So, with such low dropouts and esp-01 battery current draw requirements being relatively low (say upperbound of 0.2C of a 'typical' 18650?) we should expect at least 3.5-3.6V for most of the useful charge time... Which makes these regulators a look like a pretty good fit... The low Iq is nice for the battery application too.



thesk (author)2015-08-21

Is it possible to charge a battery with a plugged (working) load, using this charger?
I mean, is it possible to work like mobile phone works - without turning off during charge process.
(Of course it is possible to mix a charging external +5V and battery output from this charger through two Shottke diodes, but is it really nessesary?)

TrackerJ (author)thesk2015-08-21

It is possible but "not recommended" as it looks like it will not finish gracefuly the last stageof the charging process when load present (means battery will be not fully 100% charged) .
They are actually a lot of debates about.
If you want to use the option "better safe than sorry" then off course you can use anytime the Shottky diodes connection.

thesk (author)2015-08-21

TheGreatResistor (author)2015-07-21


im using the same lithium ion 18560 3.7 around 2000 - 3000 maH the
thing is charging since i removed them out of the laptop battery i have a
problem charging some could i charge these lithium of a 5v @ 1a charger
or is there a problem

Noob here so please help

TrackerJ (author)2015-06-03

If you look a liitle bit deeply on the related articles you will find out that after the battery pack module is a 3.3V voltage regulator...

It's even posted below, on 19.Apr...

mplatteeuw (author)2015-04-15

Hello there,

I will be using this charging station in my folowing project of a bluetooth speaker.

I have a question, can you help me with it:) ?

I am looking for some high capacity battery, to buy online (lets say ebay or something). With all those fake batterys on the market (ultrafire).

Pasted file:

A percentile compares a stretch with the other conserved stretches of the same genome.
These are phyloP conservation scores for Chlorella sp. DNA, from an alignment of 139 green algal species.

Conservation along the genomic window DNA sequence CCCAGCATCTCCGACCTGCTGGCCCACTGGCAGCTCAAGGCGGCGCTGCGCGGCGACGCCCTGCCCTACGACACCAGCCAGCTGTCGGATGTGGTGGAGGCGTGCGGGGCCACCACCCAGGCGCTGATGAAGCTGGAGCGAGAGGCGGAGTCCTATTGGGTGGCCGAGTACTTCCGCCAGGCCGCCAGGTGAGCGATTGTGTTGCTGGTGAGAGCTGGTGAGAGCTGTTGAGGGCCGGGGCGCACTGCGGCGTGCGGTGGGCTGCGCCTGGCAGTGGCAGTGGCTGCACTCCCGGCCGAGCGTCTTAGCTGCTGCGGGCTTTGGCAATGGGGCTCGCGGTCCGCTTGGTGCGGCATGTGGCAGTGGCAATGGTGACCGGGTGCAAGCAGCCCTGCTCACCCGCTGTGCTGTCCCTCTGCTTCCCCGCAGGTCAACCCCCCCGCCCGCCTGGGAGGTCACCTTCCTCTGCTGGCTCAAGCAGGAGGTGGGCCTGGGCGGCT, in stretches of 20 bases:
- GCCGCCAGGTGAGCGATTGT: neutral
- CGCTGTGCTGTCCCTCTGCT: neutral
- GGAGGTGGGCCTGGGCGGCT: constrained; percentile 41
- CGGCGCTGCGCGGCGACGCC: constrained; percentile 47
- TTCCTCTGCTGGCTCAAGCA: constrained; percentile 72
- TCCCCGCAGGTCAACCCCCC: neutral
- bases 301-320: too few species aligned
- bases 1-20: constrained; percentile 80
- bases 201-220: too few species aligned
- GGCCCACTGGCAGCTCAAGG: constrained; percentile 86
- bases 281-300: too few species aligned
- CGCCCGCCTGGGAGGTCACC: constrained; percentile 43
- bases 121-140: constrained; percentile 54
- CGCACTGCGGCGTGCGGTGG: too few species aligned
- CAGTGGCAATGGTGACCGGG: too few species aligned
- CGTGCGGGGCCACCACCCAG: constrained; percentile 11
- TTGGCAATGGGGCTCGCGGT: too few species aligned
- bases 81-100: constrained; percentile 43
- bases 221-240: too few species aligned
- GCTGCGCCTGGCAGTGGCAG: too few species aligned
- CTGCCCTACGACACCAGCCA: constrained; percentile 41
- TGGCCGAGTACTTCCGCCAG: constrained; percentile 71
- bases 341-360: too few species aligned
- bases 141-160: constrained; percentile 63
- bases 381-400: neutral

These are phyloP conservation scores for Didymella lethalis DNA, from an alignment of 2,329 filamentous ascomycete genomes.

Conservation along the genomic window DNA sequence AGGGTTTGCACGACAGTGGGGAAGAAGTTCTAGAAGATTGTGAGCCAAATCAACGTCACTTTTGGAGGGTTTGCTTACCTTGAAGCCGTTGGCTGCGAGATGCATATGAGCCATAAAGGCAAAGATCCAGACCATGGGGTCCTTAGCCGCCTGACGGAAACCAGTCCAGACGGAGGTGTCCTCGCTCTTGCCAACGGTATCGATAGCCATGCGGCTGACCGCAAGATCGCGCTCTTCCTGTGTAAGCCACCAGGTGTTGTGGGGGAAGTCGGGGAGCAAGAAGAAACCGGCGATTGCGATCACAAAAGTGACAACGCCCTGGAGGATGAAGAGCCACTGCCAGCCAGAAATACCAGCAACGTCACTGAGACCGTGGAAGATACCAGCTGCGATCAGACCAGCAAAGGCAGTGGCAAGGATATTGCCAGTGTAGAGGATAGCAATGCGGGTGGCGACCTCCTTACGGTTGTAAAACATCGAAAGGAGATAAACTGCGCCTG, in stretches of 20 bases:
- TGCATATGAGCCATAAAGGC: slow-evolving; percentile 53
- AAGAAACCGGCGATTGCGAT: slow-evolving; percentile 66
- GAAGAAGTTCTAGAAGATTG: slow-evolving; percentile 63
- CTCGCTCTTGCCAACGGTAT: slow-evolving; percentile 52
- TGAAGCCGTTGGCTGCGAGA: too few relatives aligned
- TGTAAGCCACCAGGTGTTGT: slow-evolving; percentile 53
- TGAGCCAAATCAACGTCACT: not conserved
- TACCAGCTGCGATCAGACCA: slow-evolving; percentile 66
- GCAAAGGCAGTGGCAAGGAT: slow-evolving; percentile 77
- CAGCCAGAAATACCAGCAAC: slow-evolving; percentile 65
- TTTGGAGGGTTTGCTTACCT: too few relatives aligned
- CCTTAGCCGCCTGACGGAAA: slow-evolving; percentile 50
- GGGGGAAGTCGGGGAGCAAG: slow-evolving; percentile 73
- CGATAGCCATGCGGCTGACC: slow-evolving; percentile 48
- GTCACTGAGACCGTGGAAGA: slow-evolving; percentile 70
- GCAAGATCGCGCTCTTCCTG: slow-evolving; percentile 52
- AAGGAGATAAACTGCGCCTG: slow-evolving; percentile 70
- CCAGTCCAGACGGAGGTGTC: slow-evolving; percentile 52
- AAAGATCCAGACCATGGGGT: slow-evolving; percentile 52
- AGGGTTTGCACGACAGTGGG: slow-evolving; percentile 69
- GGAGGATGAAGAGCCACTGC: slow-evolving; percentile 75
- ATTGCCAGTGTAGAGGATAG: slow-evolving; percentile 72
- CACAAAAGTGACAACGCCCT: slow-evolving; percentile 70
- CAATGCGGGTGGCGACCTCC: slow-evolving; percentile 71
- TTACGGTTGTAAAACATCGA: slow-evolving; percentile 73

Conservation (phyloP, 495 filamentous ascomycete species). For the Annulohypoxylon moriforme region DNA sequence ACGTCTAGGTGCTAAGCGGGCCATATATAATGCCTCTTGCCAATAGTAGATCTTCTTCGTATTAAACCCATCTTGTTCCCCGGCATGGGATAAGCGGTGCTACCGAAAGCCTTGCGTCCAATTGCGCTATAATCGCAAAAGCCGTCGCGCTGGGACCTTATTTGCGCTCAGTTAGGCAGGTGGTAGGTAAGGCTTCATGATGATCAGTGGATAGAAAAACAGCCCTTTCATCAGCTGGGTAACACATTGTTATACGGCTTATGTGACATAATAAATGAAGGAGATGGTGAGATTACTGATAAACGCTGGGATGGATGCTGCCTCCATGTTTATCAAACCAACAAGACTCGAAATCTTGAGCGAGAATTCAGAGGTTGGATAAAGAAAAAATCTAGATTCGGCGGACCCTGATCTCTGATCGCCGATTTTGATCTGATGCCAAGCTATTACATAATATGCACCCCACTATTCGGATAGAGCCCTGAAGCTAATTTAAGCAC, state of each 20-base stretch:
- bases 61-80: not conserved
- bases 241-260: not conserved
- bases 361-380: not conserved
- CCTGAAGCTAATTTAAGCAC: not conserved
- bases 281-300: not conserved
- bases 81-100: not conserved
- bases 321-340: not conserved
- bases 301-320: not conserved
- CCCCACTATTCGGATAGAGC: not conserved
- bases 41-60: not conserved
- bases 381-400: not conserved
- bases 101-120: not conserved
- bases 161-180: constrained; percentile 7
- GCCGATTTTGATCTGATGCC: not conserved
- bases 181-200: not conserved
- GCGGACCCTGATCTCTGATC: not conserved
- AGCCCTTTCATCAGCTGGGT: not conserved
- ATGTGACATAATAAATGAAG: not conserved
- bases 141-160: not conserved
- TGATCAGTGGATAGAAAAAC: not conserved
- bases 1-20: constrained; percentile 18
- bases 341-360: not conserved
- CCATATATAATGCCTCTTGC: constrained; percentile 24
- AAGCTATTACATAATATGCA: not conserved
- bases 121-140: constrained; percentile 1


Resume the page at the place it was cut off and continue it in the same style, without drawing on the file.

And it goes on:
has anyone experience with good batterys from online sources?

Thank you for your time :)!

mplatteeuw (author)mplatteeuw2015-04-30

Hi, sorry for the late reply.
Thanks for the tip, I will not be falling for the fake Ultrafire batteries on ebay. I think of buying 2 panasonic 18650, costing around 7,50 € each.
those are quality batteries, used in e-cigarettes :)

TrackerJ (author)mplatteeuw2015-04-16

What kind of "high capacity" are you expecting to use? 6x18650 cells are running a laptop for 6-8 hours.
I haven't bought the batteries online so cannot help you in that direction. I think you should avoid Ebay ones and try to find a more trustable source. Preferable a local distributor, a good thing for warranty.

On the forum below you can find a lot of batteries specialists that maybe can help you:

Mjtrinihobby (author)2015-04-15

very nice.

vinz3nt (author)2015-04-12

where did you buy this charger board?

TrackerJ (author)vinz3nt2015-04-12

I bought them from Internet, You can find them all over the place, Ebay included.

Quality might vary

scooby1189 (author)2015-04-12

The battery you used, LG DB3 is an 18650 not 318650 and can handle 26000mA draw not 2600mA. Those are common batteries used in vaporizers.

TrackerJ (author)scooby11892015-04-12

LGDB318650 is a 2600mAh Li-ion Cell. The one used above are salvaged from a HP Service center as been HP Laptop battery cells. I really want to see a conventional battery in 18.6 x 65.2 mm shape at 26Ah!

marcoboers (author)TrackerJ2015-04-12

You misstated mA in your instructable instead of mAh ;) don't mess those two up.

TrackerJ (author)marcoboers2015-04-12

Typing error. Corrected.

To make it even more clear: Battery energy charge is measured in Ampere-hours (Ah).

An ampere-hour or amp-hour is a unit of electric charge, equal to the charge transferred by a steady current of one ampere flowing for one hour or in other words, it describes the energy charge that a battery will hold and how long a device will run before the battery needs recharging.

A milliampere-hour (mAh or mAh) is one-thousandth of an ampere-hour.

Stan1y (author)2015-04-11

bound to come in handy and no doubt cheaper than trying to build it yourself. even if that is more educational.

About This Instructable